Remember the “No Child Left Behind Act?” The CSAP came from its implementation. President Bush had a wonderful idea that with this Act every child will be able to read and do math at grade level by the year 2014. It is a good cause, but it is not test scores alone that will be able to track learning. Now there is President Obama’s “Race to the Top” that is trying to incentivize schools into testing higher in order to gain funding. If you do not get the desired scores you can lose some vital funding, and this will happen in schools that are already in troubled areas. I am not sure about you, but it takes more than just money put into a school district to ensure a child is learning enough. It takes an understanding of learning styles and methods and teachers who care. It does not take the government telling the school what or how to do things in order to have incentives. Funding must also be filtered into the correct places, which the local districts would be able to know where it is needed most. After all, a surgeon cannot perform surgery on you while he/she is in another state or even know exactly how you are doing. They have to be in the same locale to know the pertinent information about what is going on.
These are just a few of the things that are already affecting my future job. I cannot turn a blind eye to them anymore. I cannot just sit back in ignorance and let others run/ruin my life. If anyone does then they have automatically lost the right to complain about anything that goes wrong because of the government. Everyday there is something going on within the system of government that is going to affect all of us here. We cannot use our religion as an out. I do not mean that we are to look at the government as our savior by any means, but we have been called by God to be good stewards of what we have been given. We have been given our lives in the United States and we should not turn our back on it. There is a reason why the founders left us with a representative republic and would be rolling in their graves if only they could see the bankrupt mess we have become. How much longer are we going to impoverish our own future children? I have woken up and I challenge you to do the same—look deeper than the surface claims and do not trust everything you see. If you can truly hate this country and all of its faults just know this is the only country that allows you the luxury to do so.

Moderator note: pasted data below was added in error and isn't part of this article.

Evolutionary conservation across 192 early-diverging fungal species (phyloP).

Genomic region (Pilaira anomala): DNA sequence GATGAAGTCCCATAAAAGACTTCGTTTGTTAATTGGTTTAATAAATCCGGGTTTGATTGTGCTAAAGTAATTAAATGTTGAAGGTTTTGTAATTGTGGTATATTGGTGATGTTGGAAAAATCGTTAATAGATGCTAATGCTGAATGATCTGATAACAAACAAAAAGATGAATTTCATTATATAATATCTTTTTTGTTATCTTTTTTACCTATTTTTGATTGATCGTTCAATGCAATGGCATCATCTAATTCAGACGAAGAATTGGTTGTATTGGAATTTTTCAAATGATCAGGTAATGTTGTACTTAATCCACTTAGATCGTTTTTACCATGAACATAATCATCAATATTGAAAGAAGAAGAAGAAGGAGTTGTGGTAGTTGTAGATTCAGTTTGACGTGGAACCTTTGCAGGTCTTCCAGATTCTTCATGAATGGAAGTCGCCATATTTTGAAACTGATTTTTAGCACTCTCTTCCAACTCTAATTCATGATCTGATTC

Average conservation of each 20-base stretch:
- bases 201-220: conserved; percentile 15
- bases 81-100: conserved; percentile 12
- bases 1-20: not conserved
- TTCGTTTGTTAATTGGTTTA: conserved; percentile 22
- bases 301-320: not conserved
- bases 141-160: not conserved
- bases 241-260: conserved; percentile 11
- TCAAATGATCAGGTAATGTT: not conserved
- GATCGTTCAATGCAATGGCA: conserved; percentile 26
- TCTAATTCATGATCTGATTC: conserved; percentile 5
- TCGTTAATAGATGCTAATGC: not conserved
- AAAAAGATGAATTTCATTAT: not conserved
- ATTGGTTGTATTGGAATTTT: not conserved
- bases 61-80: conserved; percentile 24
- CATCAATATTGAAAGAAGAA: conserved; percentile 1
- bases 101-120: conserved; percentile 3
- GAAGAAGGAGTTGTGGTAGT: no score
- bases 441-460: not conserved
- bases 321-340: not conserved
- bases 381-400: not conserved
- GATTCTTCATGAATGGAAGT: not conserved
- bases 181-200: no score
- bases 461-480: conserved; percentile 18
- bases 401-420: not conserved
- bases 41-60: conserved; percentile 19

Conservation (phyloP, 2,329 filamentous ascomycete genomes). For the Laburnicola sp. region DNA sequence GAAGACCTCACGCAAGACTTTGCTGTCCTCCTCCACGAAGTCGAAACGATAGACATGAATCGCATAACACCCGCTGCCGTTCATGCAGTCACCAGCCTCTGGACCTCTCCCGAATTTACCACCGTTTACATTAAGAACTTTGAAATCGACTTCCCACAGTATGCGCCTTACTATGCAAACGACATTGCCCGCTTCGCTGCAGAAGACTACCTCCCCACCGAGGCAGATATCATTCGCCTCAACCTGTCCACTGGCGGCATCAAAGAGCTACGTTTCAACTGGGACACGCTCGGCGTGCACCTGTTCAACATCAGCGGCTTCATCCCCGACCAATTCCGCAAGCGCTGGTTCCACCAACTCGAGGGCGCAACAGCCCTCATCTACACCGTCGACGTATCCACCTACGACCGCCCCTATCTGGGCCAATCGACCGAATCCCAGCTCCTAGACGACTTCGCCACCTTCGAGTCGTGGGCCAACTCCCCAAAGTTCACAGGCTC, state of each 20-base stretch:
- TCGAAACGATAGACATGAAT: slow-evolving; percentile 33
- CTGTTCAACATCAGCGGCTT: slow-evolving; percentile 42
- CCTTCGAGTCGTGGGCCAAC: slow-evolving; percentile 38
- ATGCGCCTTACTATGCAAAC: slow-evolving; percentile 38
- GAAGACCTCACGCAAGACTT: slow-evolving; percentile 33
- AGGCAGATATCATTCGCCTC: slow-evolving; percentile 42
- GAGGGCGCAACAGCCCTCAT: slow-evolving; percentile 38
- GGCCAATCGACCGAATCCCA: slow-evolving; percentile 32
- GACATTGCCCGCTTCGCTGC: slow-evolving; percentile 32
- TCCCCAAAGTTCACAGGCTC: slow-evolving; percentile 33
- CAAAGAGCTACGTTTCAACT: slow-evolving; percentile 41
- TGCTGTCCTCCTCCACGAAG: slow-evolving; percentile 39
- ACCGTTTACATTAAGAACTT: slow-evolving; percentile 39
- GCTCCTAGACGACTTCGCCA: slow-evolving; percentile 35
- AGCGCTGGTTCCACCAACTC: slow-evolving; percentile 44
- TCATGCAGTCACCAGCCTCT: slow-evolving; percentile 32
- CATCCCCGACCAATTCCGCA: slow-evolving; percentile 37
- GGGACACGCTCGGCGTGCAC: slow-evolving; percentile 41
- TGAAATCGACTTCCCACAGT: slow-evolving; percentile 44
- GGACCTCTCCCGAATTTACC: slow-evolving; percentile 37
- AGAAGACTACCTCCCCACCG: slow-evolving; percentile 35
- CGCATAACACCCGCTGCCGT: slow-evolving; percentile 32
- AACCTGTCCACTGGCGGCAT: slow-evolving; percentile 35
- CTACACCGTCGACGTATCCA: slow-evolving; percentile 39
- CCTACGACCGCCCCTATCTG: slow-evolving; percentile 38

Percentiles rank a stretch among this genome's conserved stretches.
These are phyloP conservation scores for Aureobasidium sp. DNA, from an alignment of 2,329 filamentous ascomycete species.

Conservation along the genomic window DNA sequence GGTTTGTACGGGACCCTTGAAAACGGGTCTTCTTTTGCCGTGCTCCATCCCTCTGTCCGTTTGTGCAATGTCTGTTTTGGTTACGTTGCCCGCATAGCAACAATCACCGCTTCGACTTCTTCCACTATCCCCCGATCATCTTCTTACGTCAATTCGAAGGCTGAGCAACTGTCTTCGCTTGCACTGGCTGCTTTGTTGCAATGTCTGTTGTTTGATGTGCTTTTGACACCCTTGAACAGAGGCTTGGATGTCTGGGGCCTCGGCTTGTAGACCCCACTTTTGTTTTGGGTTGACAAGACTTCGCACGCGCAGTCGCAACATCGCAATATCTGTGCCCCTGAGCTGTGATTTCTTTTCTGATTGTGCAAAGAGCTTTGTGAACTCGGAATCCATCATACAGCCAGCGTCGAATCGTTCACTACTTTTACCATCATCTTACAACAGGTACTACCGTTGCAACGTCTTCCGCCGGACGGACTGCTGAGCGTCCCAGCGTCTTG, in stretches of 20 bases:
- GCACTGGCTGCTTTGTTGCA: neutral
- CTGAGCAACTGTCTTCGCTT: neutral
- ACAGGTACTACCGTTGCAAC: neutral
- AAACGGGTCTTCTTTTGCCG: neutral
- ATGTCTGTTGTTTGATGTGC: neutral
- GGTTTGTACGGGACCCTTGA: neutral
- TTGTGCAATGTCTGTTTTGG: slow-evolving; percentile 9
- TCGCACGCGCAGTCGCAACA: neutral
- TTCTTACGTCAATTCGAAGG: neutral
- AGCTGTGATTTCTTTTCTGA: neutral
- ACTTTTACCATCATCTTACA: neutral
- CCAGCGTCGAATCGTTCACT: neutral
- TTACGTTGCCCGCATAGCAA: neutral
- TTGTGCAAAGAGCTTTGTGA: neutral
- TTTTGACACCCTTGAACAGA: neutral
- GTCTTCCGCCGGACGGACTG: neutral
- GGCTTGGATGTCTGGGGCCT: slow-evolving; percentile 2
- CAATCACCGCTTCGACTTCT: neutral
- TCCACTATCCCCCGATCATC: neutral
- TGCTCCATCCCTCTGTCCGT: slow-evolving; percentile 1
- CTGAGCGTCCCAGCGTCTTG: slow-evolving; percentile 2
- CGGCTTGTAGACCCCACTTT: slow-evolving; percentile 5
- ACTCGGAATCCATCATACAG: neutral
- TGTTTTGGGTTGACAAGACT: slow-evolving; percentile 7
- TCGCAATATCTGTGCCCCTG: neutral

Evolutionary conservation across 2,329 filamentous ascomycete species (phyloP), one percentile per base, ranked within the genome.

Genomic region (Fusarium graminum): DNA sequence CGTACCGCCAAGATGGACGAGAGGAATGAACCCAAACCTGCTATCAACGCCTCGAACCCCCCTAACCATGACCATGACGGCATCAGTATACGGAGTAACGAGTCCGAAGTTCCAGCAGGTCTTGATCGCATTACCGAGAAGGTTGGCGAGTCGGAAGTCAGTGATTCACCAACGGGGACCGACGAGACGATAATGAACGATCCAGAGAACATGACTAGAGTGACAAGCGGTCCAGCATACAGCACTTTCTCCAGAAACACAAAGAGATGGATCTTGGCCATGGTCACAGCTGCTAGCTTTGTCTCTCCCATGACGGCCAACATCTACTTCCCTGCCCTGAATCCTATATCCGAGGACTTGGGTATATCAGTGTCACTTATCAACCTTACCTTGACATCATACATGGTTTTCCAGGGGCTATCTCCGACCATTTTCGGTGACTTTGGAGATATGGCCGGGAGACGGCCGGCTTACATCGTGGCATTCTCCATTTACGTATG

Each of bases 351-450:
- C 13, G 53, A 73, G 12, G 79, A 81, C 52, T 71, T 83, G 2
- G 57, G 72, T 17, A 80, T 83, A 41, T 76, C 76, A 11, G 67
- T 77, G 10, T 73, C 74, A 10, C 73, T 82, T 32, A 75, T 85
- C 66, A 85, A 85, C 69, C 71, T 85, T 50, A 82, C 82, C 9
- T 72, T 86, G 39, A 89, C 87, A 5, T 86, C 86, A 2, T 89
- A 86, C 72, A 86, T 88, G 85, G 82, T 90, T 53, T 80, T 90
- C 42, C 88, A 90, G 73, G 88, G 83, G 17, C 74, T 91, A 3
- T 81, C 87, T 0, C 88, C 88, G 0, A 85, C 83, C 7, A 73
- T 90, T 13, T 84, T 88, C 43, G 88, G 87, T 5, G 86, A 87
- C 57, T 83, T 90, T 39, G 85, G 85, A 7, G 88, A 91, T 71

I will do everything that I can in order to move into the future as a beacon of light. God gave us the government and we have a chance to make a difference if only we start to move before it is too late. Our faith calls us to move, and we have an opportunity to let the world see that we are not just a group of fanatical hypocrites that like to blow up abortion clinics and wave hate-speech filled signs. So now I would like to honestly know, what it is that the readers will do in order to make something better of the future? How uncomfortable do you need to feel in order to start caring? How far does the government need to go in your life before enough is truly enough?
Remember our country’s government is not a democracy. It never has been, and there has never been a true democracy that has not collapsed into ruin … Ben Franklin succinctly states what we are in a reply to a woman’s question about the newly founded United States: We are “A republic, madam, if you can keep it.”